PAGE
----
City of London Cemetery and Crematorium, Manor Park
Situated in the heart of East London, the City of London Cemetery and Crematorium is one of the largest municipal cemeteries in Europe and you will find more than 700 service personnel buried and commemorated here.
Designated Grade I on the Historic England National Register of Historic Parks and Gardens, this war cemetery is the final resting place of many servicemen and women who were treated at hospitals in London and around the United Kingdom, including some located in the City, Bethnal Green, Mile End and Whitechapel, Brighton and Suffolk.
Find the casualties commemorated at the City of London Cemetery
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There were two major hospitals in the City of London during the First World War: the City of London Military Hospital, which had accommodation for over 700 patients and the City of London Red Cross Hospital, which opened in October 1915 in Buecker’s Hotel, Finsbury Square, with over 100 beds. In March 1915 the Bethnal Green Infirmary was taken over by the London District Command and renamed Bethnal Green War Hospital. It too had over 700 beds and treated thousands of servicemen over the course of the war. These hospitals received wounded and ill servicemen directly from the Western Front via ambulance train and hospital ship. Most of the men treated would recover but a small number died and some of those men are buried here.
The majority of the servicemen commemorated here are from the United Kingdom but there are also Australians, New Zealanders and Canadians, reflecting the great contribution made to the war effort by those countries. In all there are some 323 service burials from the First World War, many named on a screen wall as their graves cannot be marked individually. Among the First World War burials is Staff Nurse Ellen Louise Smithies who was invalided home from France and died on 22 February 1919 aged 34.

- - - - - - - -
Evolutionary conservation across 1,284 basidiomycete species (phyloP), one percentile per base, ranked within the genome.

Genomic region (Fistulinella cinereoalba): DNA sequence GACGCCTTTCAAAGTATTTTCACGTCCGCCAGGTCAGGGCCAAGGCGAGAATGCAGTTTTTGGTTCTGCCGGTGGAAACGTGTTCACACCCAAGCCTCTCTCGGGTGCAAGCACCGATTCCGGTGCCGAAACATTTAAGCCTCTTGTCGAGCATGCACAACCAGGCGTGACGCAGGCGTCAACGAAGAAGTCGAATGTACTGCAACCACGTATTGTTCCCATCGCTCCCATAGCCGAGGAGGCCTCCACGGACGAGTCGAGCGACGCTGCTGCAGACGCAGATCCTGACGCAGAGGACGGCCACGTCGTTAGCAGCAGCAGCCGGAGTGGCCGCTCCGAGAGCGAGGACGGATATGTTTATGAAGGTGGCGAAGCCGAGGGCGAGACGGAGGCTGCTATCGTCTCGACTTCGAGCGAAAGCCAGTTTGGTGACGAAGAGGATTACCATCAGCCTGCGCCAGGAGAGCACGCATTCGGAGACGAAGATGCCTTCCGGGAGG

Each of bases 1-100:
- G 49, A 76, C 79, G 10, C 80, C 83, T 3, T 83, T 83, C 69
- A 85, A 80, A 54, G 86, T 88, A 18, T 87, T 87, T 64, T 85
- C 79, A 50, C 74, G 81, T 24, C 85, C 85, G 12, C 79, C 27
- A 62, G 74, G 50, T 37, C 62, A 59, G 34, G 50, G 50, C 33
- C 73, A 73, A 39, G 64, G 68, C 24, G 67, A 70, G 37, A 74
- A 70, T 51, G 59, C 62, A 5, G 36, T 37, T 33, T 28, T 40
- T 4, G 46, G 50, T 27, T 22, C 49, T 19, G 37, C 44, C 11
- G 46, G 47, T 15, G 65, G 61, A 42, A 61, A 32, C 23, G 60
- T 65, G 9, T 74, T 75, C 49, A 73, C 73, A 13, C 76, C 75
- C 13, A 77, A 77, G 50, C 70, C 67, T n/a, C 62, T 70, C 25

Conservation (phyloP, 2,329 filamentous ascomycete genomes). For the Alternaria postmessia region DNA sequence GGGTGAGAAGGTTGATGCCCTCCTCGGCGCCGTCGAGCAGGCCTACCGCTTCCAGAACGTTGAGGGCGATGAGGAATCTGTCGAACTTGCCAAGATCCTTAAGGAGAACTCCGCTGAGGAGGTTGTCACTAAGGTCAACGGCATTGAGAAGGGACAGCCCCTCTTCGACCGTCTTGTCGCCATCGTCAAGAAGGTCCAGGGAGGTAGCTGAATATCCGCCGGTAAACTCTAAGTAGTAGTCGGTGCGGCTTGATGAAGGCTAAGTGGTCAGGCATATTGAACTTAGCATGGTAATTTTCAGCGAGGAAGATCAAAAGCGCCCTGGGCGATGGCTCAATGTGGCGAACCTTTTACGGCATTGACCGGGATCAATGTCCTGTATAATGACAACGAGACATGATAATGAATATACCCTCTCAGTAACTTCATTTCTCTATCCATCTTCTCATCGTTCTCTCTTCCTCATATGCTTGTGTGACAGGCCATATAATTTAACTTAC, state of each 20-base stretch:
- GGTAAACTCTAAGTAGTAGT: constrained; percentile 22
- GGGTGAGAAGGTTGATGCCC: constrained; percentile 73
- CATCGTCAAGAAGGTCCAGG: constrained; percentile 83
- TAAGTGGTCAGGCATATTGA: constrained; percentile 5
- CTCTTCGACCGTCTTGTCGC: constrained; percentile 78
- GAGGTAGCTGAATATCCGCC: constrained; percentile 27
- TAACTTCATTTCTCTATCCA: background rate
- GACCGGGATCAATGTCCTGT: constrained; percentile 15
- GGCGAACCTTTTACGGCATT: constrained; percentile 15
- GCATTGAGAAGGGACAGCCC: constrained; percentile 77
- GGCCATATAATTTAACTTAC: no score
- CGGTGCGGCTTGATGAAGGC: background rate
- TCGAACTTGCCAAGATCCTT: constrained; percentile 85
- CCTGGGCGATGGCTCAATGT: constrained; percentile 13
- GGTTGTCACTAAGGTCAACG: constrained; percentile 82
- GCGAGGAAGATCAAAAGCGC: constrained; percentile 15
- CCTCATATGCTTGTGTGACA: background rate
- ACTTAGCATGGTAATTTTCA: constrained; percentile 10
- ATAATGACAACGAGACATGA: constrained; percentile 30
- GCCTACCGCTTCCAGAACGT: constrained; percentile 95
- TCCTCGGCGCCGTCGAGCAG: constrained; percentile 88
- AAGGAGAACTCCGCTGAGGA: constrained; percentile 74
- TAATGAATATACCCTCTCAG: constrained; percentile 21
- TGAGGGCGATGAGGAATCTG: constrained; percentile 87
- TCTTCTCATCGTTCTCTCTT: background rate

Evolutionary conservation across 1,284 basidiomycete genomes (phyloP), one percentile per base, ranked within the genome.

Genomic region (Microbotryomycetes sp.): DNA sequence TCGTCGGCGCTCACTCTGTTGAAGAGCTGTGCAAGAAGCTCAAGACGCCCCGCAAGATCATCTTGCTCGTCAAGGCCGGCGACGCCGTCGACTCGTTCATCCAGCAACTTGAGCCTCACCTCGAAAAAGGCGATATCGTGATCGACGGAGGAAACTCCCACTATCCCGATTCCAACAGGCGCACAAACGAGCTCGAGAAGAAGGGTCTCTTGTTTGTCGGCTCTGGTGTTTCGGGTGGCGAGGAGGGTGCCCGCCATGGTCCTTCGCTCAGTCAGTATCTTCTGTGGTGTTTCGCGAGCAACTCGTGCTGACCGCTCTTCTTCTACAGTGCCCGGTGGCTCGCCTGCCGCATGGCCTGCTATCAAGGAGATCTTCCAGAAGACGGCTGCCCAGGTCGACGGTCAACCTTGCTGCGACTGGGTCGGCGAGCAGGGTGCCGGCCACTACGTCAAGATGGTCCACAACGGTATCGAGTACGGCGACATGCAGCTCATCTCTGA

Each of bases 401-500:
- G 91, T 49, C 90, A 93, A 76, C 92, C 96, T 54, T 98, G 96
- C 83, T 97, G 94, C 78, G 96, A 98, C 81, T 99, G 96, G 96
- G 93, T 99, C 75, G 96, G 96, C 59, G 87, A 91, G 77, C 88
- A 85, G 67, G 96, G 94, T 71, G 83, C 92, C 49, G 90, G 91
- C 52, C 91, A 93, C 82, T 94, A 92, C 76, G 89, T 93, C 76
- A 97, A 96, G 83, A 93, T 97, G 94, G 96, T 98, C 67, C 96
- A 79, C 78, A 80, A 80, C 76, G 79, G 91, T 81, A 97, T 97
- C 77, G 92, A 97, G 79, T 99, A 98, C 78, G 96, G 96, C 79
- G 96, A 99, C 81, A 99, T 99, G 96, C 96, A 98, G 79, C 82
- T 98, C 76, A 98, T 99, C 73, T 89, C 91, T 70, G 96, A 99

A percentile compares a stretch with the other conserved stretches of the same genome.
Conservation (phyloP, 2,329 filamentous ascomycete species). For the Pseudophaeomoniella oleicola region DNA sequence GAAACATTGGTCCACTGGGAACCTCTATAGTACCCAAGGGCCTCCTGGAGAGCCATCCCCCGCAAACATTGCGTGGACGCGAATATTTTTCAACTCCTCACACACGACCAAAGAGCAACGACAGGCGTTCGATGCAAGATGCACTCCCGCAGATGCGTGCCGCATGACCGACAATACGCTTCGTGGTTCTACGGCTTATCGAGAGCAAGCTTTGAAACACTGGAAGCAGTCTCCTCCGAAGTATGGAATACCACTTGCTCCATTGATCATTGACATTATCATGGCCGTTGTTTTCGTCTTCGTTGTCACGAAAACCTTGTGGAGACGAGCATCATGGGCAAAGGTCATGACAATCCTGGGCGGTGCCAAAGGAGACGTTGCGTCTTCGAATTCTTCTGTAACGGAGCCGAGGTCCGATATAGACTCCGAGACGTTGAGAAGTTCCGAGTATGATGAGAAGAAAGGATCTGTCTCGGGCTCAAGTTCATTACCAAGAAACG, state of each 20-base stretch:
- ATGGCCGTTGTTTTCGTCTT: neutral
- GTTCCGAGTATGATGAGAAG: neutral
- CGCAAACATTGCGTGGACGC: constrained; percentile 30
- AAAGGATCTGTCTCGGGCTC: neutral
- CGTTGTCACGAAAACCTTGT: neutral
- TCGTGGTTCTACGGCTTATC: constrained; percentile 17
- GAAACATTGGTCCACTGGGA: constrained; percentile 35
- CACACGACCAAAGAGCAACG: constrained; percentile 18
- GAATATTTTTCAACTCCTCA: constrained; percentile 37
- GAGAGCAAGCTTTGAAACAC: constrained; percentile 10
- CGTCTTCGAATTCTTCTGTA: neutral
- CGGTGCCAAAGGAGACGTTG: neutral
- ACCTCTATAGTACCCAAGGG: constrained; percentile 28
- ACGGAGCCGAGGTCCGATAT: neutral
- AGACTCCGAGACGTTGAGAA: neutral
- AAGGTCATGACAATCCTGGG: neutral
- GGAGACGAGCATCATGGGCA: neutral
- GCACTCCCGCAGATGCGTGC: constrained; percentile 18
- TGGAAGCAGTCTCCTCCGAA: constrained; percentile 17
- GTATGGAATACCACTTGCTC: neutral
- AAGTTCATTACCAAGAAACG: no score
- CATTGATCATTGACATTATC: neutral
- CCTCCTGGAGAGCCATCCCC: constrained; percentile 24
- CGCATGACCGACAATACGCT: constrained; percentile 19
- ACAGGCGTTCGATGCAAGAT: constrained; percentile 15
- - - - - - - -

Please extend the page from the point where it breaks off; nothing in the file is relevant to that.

During the Second World War, many major towns and cities in Britain including London were targeted in a bombing campaign by the German Luftwaffe between September 1940 and June 1941 in what become known as the “Blitz” and this led to the widespread destruction of infrastructure and the deaths of over 40,000 civilians. A number of bombs dropped during the Blitz landed in the City of London Cemetery, including one which damaged the section that had been set aside early in the war for service burials. The damaged service plot was quickly restored and re-turfed.
In October 1951, permission was given for the Commission to erect a Cross of Sacrifice and a Screen Wall commemorating the members of Commonwealth forces who died during the Second World War and were buried or cremated at this cemetery.
Cross of Sacrifice and screen wall at City of London Cemetery, April 1954 © CWGC
Today in this plot and throughout the cemetery, 400 servicemen and women of the Second World War are commemorated, including 70 who were cremated in the City of London Crematorium. Flight Sergeant George Edward Alfred Pendrill, who is buried in Square 292 Grave 105568, was awarded the Distinguished Flying Operation medal on 2 December 1941 but he died on 18 December 1941 whilst returning from a raid on Axis shipping in Brest, France. The Avro Manchester aircraft in which he was travelling was damaged by flak and overran the runway at RAF Conningsby, crashing and killing all crewmembers on board. Pendrill was 21 years old.
Visit City of London Cemetery and Crematorium, Manor Park
Located in North East London, the nearest railway station is Manor Park. By road, access to the cemetery is from A116 and there is parking on site. Before visiting we recommend that you visit
The website of the site authority
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